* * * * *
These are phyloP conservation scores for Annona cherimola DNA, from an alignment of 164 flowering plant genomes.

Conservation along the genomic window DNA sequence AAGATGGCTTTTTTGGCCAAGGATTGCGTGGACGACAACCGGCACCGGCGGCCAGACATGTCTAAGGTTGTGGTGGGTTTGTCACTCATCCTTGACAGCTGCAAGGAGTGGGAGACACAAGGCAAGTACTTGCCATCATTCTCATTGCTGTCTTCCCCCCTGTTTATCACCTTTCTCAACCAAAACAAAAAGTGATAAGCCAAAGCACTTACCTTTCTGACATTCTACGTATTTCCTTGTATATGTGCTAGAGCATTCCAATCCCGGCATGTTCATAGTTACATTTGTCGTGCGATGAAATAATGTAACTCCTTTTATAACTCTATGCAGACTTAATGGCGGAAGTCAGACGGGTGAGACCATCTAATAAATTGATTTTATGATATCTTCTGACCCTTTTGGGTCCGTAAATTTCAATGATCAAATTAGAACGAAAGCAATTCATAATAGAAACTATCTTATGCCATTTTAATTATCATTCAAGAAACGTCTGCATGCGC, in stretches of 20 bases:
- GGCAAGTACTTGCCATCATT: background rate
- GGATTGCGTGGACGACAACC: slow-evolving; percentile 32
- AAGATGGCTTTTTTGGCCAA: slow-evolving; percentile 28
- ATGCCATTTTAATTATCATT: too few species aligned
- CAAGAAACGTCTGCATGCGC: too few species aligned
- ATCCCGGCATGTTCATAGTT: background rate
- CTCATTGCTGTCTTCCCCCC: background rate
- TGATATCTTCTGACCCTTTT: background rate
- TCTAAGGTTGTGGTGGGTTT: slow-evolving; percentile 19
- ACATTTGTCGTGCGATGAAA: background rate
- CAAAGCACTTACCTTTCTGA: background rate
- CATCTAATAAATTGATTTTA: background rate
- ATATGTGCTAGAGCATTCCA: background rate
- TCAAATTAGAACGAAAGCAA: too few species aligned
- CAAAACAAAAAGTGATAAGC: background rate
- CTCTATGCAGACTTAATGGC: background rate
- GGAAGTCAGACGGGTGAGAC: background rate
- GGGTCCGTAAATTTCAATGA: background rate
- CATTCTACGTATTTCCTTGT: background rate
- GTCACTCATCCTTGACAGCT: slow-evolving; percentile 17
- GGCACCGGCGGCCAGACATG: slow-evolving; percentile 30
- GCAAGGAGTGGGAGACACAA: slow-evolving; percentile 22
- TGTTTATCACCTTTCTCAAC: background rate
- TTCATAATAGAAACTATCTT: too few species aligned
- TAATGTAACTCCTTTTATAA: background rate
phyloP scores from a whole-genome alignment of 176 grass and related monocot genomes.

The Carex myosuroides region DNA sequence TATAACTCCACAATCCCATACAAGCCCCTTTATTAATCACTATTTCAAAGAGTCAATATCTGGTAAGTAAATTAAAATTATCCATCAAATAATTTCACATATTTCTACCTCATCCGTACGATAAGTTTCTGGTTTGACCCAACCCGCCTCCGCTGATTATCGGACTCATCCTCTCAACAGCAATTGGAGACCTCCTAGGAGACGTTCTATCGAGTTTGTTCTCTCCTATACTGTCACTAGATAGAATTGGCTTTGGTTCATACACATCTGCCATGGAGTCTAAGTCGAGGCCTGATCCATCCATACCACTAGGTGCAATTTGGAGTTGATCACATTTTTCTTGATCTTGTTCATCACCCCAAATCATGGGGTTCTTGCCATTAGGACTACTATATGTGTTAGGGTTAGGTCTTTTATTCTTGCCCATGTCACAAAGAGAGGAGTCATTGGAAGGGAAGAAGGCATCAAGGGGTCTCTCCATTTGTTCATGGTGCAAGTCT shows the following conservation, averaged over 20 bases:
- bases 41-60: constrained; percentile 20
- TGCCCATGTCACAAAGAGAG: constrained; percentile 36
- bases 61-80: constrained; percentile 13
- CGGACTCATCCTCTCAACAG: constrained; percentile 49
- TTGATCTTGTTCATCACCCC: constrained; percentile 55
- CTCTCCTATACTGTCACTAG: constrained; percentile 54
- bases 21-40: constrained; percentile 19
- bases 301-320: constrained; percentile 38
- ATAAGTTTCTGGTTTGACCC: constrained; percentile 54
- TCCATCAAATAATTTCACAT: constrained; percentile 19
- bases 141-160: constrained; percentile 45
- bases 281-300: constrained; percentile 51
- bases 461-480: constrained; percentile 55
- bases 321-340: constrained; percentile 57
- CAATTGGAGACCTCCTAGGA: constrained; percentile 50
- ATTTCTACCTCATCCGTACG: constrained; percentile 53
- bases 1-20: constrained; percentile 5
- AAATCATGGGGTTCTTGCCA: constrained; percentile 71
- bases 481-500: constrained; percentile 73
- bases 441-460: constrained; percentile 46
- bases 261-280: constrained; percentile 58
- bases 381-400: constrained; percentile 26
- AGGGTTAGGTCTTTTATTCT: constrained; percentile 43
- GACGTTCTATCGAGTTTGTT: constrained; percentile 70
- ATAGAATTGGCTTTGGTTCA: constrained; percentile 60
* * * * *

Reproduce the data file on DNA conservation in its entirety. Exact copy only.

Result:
These are phyloP conservation scores for Annona cherimola DNA, from an alignment of 164 flowering plant genomes.

Conservation along the genomic window DNA sequence AAGATGGCTTTTTTGGCCAAGGATTGCGTGGACGACAACCGGCACCGGCGGCCAGACATGTCTAAGGTTGTGGTGGGTTTGTCACTCATCCTTGACAGCTGCAAGGAGTGGGAGACACAAGGCAAGTACTTGCCATCATTCTCATTGCTGTCTTCCCCCCTGTTTATCACCTTTCTCAACCAAAACAAAAAGTGATAAGCCAAAGCACTTACCTTTCTGACATTCTACGTATTTCCTTGTATATGTGCTAGAGCATTCCAATCCCGGCATGTTCATAGTTACATTTGTCGTGCGATGAAATAATGTAACTCCTTTTATAACTCTATGCAGACTTAATGGCGGAAGTCAGACGGGTGAGACCATCTAATAAATTGATTTTATGATATCTTCTGACCCTTTTGGGTCCGTAAATTTCAATGATCAAATTAGAACGAAAGCAATTCATAATAGAAACTATCTTATGCCATTTTAATTATCATTCAAGAAACGTCTGCATGCGC, in stretches of 20 bases:
- GGCAAGTACTTGCCATCATT: background rate
- GGATTGCGTGGACGACAACC: slow-evolving; percentile 32
- AAGATGGCTTTTTTGGCCAA: slow-evolving; percentile 28
- ATGCCATTTTAATTATCATT: too few species aligned
- CAAGAAACGTCTGCATGCGC: too few species aligned
- ATCCCGGCATGTTCATAGTT: background rate
- CTCATTGCTGTCTTCCCCCC: background rate
- TGATATCTTCTGACCCTTTT: background rate
- TCTAAGGTTGTGGTGGGTTT: slow-evolving; percentile 19
- ACATTTGTCGTGCGATGAAA: background rate
- CAAAGCACTTACCTTTCTGA: background rate
- CATCTAATAAATTGATTTTA: background rate
- ATATGTGCTAGAGCATTCCA: background rate
- TCAAATTAGAACGAAAGCAA: too few species aligned
- CAAAACAAAAAGTGATAAGC: background rate
- CTCTATGCAGACTTAATGGC: background rate
- GGAAGTCAGACGGGTGAGAC: background rate
- GGGTCCGTAAATTTCAATGA: background rate
- CATTCTACGTATTTCCTTGT: background rate
- GTCACTCATCCTTGACAGCT: slow-evolving; percentile 17
- GGCACCGGCGGCCAGACATG: slow-evolving; percentile 30
- GCAAGGAGTGGGAGACACAA: slow-evolving; percentile 22
- TGTTTATCACCTTTCTCAAC: background rate
- TTCATAATAGAAACTATCTT: too few species aligned
- TAATGTAACTCCTTTTATAA: background rate
phyloP scores from a whole-genome alignment of 176 grass and related monocot genomes.

The Carex myosuroides region DNA sequence TATAACTCCACAATCCCATACAAGCCCCTTTATTAATCACTATTTCAAAGAGTCAATATCTGGTAAGTAAATTAAAATTATCCATCAAATAATTTCACATATTTCTACCTCATCCGTACGATAAGTTTCTGGTTTGACCCAACCCGCCTCCGCTGATTATCGGACTCATCCTCTCAACAGCAATTGGAGACCTCCTAGGAGACGTTCTATCGAGTTTGTTCTCTCCTATACTGTCACTAGATAGAATTGGCTTTGGTTCATACACATCTGCCATGGAGTCTAAGTCGAGGCCTGATCCATCCATACCACTAGGTGCAATTTGGAGTTGATCACATTTTTCTTGATCTTGTTCATCACCCCAAATCATGGGGTTCTTGCCATTAGGACTACTATATGTGTTAGGGTTAGGTCTTTTATTCTTGCCCATGTCACAAAGAGAGGAGTCATTGGAAGGGAAGAAGGCATCAAGGGGTCTCTCCATTTGTTCATGGTGCAAGTCT shows the following conservation, averaged over 20 bases:
- bases 41-60: constrained; percentile 20
- TGCCCATGTCACAAAGAGAG: constrained; percentile 36
- bases 61-80: constrained; percentile 13
- CGGACTCATCCTCTCAACAG: constrained; percentile 49
- TTGATCTTGTTCATCACCCC: constrained; percentile 55
- CTCTCCTATACTGTCACTAG: constrained; percentile 54
- bases 21-40: constrained; percentile 19
- bases 301-320: constrained; percentile 38
- ATAAGTTTCTGGTTTGACCC: constrained; percentile 54
- TCCATCAAATAATTTCACAT: constrained; percentile 19
- bases 141-160: constrained; percentile 45
- bases 281-300: constrained; percentile 51
- bases 461-480: constrained; percentile 55
- bases 321-340: constrained; percentile 57
- CAATTGGAGACCTCCTAGGA: constrained; percentile 50
- ATTTCTACCTCATCCGTACG: constrained; percentile 53
- bases 1-20: constrained; percentile 5
- AAATCATGGGGTTCTTGCCA: constrained; percentile 71
- bases 481-500: constrained; percentile 73
- bases 441-460: constrained; percentile 46
- bases 261-280: constrained; percentile 58
- bases 381-400: constrained; percentile 26
- AGGGTTAGGTCTTTTATTCT: constrained; percentile 43
- GACGTTCTATCGAGTTTGTT: constrained; percentile 70
- ATAGAATTGGCTTTGGTTCA: constrained; percentile 60